Amy Poehler’s entry into the world of comedic memoirs came out in 2014 during the peak of her critical and popular appeal. Six months before the finale of her iconic role as Lesley Knope on the incomparable Parks and Recreation and a couple of years into hosting the Golden Globes, Poehler was riding high, making a comedic memoir a good business decision for one of the biggest powerhouses in comedy. Following in the footsteps of her often costar and friend, Tina Fey, whose own memoir, Bossypants, was met with critical acclaim, Poehler offered up a fun and heartfelt reflection on her life and career. This could have easily become a carbon copy of Fey’s earlier work, as their paths to fame so often intersected in Chicago improv troupes, Saturday Night Live, and even co-hosting the Golden Globes. But instead, readers were treated to a truly honest insight into Amy Poehler’s life, written in a clear voice that really felt like she was reading it aloud in your head. Poehler fearlessly showed her heart on her sleeve, sharing as many mistakes, shortcomings, and insecurities as she did strengths and triumphs. She seems to take seriously her role as a voice for aspiring women in comedy and writing, reflecting often upon the difficulties of breaking into a male-dominated industry. The chapter written by Seth Myers, another wonderfully talented SNL alum, was a great addition to the book. It gave another insider perspective to the world behind the cameras and gave an honest look at who Amy Poehler really is. Poehler also frequently highlights that her life is more than her career, a revelation that is often expected in memoirs, but not always delivered. Her two young sons are regular features throughout the book, showing that she takes her role as a mother just as seriously as her career aspirations. This book is a wonderful adventure for her fans, those of us that have laughed as she made her name on SNL then delivered one of the best characters on one of the best TV shows of all time (Parks and Rec, duh).
Though I thoroughly enjoyed the book and certainly recommend it highly, there were a few small criticisms I had of the style choices and approach at times. First, it got kind of name-droppy at times. Poehler seemed pretty cognizant of this and did poke fun at herself for it, but it still could be a bit much, especially when a who’s who didn’t really add to the plot of the story. The chapter on Haiti was also a little uncomfortable. Poehler clearly meant well and is intelligent and self-aware enough to know this was a difficult message to convey, but it still came close to some Rudyard Kipling-esque “White Savior” themes at times. In her defense though, Poehler was embarrassed that this trip was her first time going to a developing country and admitted to some of the selfish thoughts and motives that often plague even those of us with the best intentions. Lastly, and probably most importantly, her insistence upon labeling her upbringing as “lower middle class” was bit tired. It seemed almost like pandering to relate to her readers and to counteract some of the inherent elitism of being a wealthy famous TV star now. “Middle class” would have been sufficient, especially when considering some of the finer details like the “large wooden bar in the finished basement” and the “lower middle class family with all the latest gadgets,” which seem to disqualify her from some of the struggles to make ends meet which trouble those family who actually come from lower economic classes. I believe that Poehler wasn’t born with a silver spoon and that was really the intent, but let’s also be honest that living in a Boston suburb with two cars and white collar parents isn’t exactly disadvantaged.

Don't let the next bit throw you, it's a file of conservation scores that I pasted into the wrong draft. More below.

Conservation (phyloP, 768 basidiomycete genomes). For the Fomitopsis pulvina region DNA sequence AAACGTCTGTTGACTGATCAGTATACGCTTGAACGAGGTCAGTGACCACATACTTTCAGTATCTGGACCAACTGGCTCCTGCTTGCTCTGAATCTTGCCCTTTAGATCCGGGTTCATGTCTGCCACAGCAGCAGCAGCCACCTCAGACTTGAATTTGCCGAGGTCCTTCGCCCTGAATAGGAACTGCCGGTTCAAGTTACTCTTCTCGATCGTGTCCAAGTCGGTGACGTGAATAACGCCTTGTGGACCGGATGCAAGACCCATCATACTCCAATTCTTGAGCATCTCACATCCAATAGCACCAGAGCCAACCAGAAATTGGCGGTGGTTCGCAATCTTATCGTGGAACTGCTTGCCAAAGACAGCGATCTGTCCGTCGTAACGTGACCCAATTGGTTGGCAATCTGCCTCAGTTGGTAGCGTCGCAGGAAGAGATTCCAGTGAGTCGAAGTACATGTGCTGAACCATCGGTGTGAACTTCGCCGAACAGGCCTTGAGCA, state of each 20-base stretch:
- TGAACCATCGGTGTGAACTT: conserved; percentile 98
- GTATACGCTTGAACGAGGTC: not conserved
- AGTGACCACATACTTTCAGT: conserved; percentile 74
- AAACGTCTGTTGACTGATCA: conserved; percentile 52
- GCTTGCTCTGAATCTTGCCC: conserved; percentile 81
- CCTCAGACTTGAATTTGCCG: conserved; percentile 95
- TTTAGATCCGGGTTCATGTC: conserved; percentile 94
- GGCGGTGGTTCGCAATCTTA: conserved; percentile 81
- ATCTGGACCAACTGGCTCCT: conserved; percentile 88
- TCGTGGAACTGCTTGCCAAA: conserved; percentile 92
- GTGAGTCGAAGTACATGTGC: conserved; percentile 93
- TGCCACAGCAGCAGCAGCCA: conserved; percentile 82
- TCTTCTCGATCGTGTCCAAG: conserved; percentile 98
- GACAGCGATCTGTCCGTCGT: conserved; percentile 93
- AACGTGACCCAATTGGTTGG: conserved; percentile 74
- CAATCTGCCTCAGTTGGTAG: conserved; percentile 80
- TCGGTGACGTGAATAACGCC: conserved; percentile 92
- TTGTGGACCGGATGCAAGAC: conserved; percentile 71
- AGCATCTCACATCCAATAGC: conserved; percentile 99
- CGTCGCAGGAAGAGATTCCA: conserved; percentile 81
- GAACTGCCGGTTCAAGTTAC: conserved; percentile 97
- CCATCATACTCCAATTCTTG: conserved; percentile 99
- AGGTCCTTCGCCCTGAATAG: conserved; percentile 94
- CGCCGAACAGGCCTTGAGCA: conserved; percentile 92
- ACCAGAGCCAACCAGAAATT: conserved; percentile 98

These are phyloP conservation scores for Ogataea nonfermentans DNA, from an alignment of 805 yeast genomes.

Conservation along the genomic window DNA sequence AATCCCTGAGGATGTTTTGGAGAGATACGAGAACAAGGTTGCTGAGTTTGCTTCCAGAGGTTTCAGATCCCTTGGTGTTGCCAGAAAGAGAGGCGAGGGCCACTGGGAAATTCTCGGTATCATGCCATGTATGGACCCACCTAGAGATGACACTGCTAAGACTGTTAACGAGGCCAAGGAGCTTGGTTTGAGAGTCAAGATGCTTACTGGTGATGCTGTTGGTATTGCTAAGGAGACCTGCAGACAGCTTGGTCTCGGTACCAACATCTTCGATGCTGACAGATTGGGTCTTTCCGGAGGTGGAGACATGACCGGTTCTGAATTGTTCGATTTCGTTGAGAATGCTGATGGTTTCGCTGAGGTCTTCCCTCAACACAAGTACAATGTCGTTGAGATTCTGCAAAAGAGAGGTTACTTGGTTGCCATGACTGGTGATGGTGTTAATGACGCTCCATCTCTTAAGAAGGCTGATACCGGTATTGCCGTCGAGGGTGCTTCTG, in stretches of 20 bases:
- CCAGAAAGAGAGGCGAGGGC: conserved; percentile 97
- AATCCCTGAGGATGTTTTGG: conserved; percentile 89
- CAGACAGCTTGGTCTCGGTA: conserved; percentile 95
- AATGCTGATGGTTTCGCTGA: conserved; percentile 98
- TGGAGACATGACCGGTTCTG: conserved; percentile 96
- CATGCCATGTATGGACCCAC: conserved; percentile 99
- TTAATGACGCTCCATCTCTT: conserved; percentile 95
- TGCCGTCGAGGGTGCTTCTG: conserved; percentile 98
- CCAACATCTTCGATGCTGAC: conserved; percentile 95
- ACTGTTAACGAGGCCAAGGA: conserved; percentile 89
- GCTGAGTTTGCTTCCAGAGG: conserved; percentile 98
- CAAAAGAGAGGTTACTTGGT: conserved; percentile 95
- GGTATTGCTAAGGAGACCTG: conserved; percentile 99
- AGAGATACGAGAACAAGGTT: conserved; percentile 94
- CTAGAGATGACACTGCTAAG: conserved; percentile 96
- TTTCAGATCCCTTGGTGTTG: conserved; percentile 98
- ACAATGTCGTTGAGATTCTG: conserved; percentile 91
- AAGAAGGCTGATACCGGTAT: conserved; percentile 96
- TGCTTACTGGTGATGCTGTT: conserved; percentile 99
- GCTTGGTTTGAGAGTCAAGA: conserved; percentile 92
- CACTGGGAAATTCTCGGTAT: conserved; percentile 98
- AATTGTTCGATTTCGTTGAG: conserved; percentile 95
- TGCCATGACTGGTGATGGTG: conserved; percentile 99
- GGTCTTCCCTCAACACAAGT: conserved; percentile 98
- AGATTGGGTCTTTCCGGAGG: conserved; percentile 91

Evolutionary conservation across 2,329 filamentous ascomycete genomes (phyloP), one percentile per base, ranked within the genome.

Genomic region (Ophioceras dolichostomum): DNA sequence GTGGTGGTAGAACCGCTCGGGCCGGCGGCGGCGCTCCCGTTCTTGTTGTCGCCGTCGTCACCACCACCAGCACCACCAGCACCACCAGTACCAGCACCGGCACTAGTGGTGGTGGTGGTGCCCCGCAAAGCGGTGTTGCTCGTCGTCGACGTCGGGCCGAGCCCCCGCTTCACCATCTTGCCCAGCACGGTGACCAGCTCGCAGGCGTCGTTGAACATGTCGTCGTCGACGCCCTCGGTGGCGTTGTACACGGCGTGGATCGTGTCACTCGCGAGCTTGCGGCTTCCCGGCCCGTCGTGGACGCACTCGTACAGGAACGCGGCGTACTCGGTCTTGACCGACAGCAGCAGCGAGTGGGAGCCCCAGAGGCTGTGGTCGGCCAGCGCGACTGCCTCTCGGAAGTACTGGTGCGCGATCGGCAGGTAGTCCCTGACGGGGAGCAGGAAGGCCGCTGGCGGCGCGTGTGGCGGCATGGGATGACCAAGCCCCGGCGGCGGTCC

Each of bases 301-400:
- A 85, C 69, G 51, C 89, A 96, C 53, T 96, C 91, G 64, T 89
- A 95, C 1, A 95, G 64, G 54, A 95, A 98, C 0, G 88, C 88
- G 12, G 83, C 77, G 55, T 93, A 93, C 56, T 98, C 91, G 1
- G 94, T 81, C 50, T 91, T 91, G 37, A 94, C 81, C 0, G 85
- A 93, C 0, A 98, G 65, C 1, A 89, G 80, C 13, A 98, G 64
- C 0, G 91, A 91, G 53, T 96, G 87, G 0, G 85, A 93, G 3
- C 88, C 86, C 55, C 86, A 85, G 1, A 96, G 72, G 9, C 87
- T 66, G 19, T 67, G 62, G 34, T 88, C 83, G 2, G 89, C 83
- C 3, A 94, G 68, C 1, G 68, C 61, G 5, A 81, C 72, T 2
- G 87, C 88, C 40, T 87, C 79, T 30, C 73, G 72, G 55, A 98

Even these negative points have their silver lining though, as they highlight the fact that our favorite stars are real people with real flaws just like the rest of us. And the beauty of this book is that I think Poehler would have expected that and been ok with it, she seems like the kind of person who would rather be honest than right, a trait which I really admire. Even more than her peers, Amy Poehler feels like a genuine and honest person who just happens to be famous, after some serious hard work of course (don’t worry I read that part too). Overall, if you (1) know who Amy Poehler is; (2) like funny people/books; (3) have ever seen Parks and Recreation, which should really be everyone; or (4) are looking for an amusing and entertaining book to read, then go read the book. Even if you said no to all of those questions, why not give this a try? You’ll like it. Rating: 9 of 10